When I learned that a group of Asian youth was researching the state of sex education in the Oakland Unified School District, I was shocked. The sex education research I knew rarely had Asian youth represented, let alone leading the project. I was determined to be involved with it.
As I’ve shared previously, my early experiences with sex education left plenty to be desired. I learned about puberty, pregnancy, HIV/AIDS, STDs, and little else. We focused on abstinence and didn’t even see a condom demo, let alone discuss important issues like healthy relationships, communication, and consent. Despite all this, I never thought to question that my school wouldn’t tell me the whole story. This was partly due to my Catholic upbringing in which the abstinence narrative neatly fit, but I also wasn’t taught that my voice could (or should) be used to question authority. As an Asian American young woman, I didn’t realize that I had bought into systems that silenced my voice.
When I realized how much I was missing--not only in my sex education, but also in my understanding of whose voices could speak up--I became motivated to be a part of changing that for others. Supporting the YPAR project led by Forward Together Youth is one unique way I’ve been able to contribute to incredible efforts that support youth to amplify their voices and use them for change they want to see.
In Youth-Led Participatory Action Research (YPAR), young people conduct research to improve their communities. As our Youth Organizing Manager Amanda Wake explains,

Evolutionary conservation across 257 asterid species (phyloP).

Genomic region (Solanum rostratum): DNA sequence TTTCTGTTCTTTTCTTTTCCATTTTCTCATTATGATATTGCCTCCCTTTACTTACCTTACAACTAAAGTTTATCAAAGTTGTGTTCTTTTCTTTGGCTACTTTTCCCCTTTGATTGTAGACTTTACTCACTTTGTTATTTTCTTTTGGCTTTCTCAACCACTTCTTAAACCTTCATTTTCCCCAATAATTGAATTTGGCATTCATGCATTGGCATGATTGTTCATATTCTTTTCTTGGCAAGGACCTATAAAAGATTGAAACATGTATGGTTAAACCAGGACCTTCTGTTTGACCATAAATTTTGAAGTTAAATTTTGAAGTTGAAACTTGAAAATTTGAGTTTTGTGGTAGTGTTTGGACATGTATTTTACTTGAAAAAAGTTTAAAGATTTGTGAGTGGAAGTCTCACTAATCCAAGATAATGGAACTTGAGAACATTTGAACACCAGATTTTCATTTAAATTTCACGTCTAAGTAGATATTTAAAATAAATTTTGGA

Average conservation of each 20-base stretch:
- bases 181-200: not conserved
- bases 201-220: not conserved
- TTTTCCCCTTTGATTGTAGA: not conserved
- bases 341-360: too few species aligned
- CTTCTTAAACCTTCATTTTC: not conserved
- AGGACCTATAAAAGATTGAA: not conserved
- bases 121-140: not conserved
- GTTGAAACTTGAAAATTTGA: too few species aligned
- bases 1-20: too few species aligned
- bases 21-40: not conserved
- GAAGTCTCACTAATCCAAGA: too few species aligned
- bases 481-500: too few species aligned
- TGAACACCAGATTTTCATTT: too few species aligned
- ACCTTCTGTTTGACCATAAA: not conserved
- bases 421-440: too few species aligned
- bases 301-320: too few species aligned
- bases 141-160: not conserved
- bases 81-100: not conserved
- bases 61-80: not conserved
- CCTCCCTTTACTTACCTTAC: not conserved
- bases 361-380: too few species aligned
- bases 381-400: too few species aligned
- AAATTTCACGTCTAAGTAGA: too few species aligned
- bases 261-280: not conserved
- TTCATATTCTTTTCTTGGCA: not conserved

Youth are the primary thinkers, writers, facilitators, and researchers throughout the project, [because they are] the experts when it comes to researching issues about their peers. [...] An essential part of the YPAR process is that it leads to action that strengthens community. We are not doing the research and then leaving; we are doing the research so that we can act on it and positively impact our community.These projects are challenging to implement, but the benefits include youth empowerment, sustainable community change, a redefinition of the researcher vs. the research “subject”, and a shift in the power dynamic from ivory towers to the communities involved.
For the past 12 weeks, I have been privileged to support the Forward Together Youth and Youth Organizing Team in their work as part of the Sex Ed The City: More Than Just Protection Campaign. This reflects that sex education can (and should) happen in a range of “classrooms” from schools and health centers to households and communities. It also supports that sex education should include a wide range of issues like body image, healthy/unhealthy relationships, gender identity, sexuality, harassment, etc. The latter issue is specifically informed by the YPAR project, and as one young person shared, “Surveying brings out the truth, but the truth ain’t pretty.”
Forward Together Youth have recently completed their report called “Let’s Get It On: Oakland Youth’s New Vision For Sex Ed”. Through data, stories, and graphics, Forward Together Youth creatively present what they found in OUSD, what they envision for the future, and how it all contributes to the broader health and well-being of youth and our communities. They’ll formally release this report on Thursday, 8/16 at their Oakland Speaks event at the Oakland Asian Cultural Center. Come by, check it out, and support our youth!
Aubrey Daquiz served as the Youth Organizing Intern for Forward Together through the UC Berkeley School of Public Health. She is in her last year of the MPH program with a focus on adolescent sexual health and community-led research and intervention.